Consultant: Fouts called Kwame Kilpatrick an 'N-word,'

Robert Snell
The Detroit News
Warren Mayor Jim Fouts

Warren Mayor Jim Fouts called Kwame Kilpatrick the N-word on election night 2007, according to a Macomb County political adviser, the latest in a string of racist, sexist and controversial slurs linked to the suburban mayor in recent years.

Political consultant Joe DiSano leveled the previously undisclosed allegation during a sworn deposition in a racial-bias suit filed against the city by an African-American former Warren police officer.

DiSano's deposition was filed in federal court Friday in former police officer DeSheila Howlett's continuing attempt to show Fouts failed to provide diversity and anti-discriminatory training and repeatedly used discriminatory and racist language.

During his April deposition, DiSano described a discussion in November 2007 on the night Fouts, a longtime city councilman, won his first election as mayor. DiSano tried to arrange a phone call between Fouts, the newly minted mayor of Michigan's third-largest city, and Kilpatrick, the mayor of Detroit. 

"And at first — the phone call never actually happened, but the mayor said why would I want to talk to that N word," DiSano said, according to a deposition transcript filed in federal court.

"Mayor Fouts said why do I want to talk to that N word, meaning n-----?" Howlett’s attorney, Leonard Mungo, asked.

"That would be accurate, yes," DiSano said.

"Okay. And he was referencing (Kwame) Kilpatrick?" Mungo asked.

"Correct," DiSano said.

Kwame Kilpatrick

Fouts denied calling Kilpatrick an "N-word."

"Absolutely not," Fouts said during an interview Monday.

Fouts said DiSano never worked on his campaign, though state records show his campaign paid a $3,875 consultation retainer for polling to DiSano's firm Main Street Strategies in February 2012. 

Fouts said DiSano had wanted a paid position with Fouts, but Fouts refused. Fouts said they also had political differences.  

“He is not part of my administration and has never been part of my inner circle,” Fouts said.

Fouts said the release of the deposition was timed to disrupt the city of Warren's MLK Day celebration.

DiSano's testimony about Fouts is untrue, Warren city attorney Raechel Badalamenti wrote in an email to The News on Monday.

"He does not use that word," she wrote. "He is a trailblazer for equality and diversity, period."

DiSano is trying to oust Fouts from office, Badalamenti said.

"The mayor and I are both appalled at DiSano’s efforts to get this story rolling today while the mayor is readying to lead his annual MLK celebration in City Hall," she wrote. "He will focus on that celebration only today. But I felt it important to comment when asked because Mayor Fouts has been a trailblazer for diversity in the city including the appointment of minorities to the top offices in his administration."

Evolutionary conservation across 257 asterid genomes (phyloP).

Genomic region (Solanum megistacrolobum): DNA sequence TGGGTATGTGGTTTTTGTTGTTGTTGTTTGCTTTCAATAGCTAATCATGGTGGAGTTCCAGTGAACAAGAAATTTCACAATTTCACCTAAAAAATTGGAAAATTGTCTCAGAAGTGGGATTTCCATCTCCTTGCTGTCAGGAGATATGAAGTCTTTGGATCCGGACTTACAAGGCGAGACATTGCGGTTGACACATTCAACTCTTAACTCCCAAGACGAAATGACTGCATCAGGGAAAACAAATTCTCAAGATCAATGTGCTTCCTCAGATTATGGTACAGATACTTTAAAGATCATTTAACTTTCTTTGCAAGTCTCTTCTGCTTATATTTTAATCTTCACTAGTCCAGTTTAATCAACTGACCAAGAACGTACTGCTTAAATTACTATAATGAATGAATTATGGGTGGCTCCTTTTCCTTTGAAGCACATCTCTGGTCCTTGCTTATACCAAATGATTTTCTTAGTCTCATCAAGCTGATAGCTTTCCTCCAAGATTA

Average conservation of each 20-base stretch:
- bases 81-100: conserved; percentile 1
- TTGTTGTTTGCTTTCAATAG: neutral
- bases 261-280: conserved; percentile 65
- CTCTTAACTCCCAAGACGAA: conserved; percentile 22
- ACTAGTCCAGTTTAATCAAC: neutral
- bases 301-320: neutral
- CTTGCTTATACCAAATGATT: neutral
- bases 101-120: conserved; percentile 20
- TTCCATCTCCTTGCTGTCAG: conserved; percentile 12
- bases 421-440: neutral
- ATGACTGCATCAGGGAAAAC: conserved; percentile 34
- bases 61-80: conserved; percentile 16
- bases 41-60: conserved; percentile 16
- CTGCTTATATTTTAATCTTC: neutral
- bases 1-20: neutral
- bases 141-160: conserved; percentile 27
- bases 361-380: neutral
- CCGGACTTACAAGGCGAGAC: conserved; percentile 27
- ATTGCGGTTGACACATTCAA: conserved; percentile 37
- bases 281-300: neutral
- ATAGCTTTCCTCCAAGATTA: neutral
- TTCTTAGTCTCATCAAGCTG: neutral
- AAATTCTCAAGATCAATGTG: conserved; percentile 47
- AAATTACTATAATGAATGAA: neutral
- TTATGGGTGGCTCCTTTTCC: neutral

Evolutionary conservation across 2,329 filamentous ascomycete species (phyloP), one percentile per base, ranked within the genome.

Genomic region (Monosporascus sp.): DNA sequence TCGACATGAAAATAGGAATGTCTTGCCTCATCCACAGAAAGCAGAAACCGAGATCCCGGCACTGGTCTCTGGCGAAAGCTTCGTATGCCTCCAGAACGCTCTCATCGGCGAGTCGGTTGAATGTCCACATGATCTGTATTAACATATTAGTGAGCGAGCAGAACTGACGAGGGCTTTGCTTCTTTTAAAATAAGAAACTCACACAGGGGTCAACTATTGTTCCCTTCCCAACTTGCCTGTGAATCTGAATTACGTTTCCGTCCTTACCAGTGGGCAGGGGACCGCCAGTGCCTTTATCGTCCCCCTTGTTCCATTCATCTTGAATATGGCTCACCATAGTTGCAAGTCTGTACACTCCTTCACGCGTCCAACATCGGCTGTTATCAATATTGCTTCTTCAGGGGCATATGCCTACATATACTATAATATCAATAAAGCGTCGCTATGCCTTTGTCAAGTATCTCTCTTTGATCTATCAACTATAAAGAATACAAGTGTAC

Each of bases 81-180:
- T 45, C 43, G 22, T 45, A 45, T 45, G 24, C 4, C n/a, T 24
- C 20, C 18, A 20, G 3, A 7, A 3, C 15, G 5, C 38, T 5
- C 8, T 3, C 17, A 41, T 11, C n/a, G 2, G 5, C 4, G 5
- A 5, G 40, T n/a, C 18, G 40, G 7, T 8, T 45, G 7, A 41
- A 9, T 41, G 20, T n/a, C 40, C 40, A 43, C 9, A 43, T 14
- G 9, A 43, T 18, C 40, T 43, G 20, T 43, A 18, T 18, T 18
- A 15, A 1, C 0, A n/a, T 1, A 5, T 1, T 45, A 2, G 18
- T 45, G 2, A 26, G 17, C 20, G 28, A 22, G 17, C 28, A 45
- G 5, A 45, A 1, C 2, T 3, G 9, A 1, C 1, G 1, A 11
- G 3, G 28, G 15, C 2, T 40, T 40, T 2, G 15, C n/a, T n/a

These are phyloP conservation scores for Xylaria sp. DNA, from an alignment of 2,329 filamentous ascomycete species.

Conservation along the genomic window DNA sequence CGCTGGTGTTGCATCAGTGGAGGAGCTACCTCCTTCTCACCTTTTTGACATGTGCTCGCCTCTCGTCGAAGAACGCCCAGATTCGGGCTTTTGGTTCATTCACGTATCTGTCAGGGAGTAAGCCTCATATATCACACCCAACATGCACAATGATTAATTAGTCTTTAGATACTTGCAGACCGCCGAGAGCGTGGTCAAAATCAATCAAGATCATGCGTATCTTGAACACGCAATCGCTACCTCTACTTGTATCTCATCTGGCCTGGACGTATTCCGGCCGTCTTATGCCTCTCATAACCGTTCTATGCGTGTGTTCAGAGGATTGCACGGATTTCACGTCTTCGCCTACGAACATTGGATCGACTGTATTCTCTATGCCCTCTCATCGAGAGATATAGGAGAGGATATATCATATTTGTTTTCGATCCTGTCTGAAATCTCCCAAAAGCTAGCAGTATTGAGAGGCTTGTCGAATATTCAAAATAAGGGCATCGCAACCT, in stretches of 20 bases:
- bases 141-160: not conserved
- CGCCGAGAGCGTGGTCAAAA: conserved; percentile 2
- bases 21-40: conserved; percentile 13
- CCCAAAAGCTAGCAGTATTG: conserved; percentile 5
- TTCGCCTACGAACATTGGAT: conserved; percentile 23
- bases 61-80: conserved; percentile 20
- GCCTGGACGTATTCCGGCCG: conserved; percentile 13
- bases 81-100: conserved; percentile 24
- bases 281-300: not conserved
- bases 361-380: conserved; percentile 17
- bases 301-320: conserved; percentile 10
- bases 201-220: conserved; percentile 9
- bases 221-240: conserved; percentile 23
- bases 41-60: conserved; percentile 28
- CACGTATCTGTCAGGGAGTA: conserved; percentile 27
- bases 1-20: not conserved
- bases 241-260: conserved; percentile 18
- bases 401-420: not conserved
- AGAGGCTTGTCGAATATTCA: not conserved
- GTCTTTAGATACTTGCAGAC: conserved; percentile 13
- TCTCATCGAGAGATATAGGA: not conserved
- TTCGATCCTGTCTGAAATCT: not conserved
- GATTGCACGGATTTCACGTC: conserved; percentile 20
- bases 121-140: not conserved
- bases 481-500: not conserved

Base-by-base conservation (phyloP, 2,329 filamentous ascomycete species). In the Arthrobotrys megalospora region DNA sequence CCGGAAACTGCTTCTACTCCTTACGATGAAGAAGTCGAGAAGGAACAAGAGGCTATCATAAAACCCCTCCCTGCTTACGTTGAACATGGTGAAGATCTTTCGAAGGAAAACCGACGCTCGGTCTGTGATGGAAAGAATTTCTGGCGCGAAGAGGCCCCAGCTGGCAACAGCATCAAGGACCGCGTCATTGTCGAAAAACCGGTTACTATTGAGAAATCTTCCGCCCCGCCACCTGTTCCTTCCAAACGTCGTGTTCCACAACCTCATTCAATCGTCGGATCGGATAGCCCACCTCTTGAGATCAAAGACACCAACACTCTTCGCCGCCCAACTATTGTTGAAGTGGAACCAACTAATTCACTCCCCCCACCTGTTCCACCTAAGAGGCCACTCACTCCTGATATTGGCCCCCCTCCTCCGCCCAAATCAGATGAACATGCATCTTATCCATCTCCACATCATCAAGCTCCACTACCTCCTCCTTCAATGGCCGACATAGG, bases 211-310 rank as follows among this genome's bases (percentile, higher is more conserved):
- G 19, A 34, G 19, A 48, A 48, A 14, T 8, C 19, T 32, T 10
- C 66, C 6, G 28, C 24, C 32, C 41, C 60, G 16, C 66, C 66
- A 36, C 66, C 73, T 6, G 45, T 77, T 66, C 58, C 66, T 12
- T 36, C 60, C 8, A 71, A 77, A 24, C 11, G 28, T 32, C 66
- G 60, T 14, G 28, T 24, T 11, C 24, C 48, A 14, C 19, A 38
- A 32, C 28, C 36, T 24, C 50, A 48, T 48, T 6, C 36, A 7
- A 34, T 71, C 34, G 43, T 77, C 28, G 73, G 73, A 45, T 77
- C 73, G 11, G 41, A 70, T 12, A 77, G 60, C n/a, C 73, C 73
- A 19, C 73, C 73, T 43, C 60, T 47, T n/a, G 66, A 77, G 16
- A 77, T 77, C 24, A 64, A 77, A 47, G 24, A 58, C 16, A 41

In the past several years, Fouts has been accused of making disparaging comments about people with disabilities, African-Americans and women on audio recordings, including several published by the website Motor City Muckraker.

Fouts has said it wasn't his voice on those recordings.

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During his deposition in August, Fouts declined to answer questions about whether he disparaged African-Americans.

During Fouts' Aug. 23 deposition, Howlett’s attorney brought up the tapes.

“Sir, is that your voice on these recordings degrading African Americans?” he asked Fouts.

Badalamenti, who is representing Warren in the lawsuit, objected and directed Fouts not to answer. The mayor replied: “I decline to answer the question on advice of counsel.”

DiSano said he heard Fouts use the N-word twice, according to his deposition transcript.

Fouts repeated the slur during a 2013 meeting at City Hall that focused on African-Americans and the city's changing demographics, DiSano said.

"This was the meeting where he stood up and did a dance like a monkey and made sounds like a monkey," DiSano said. "I was shocked."

"... what was the basis of the mayor acting like that, in your opinion?" Mungo asked. "Was it in any way related to the discussion about African Americans, in your opinion?"

"In my opinion, I believe that the attempted joke and the conversation we were having were connected," DiSano said. 

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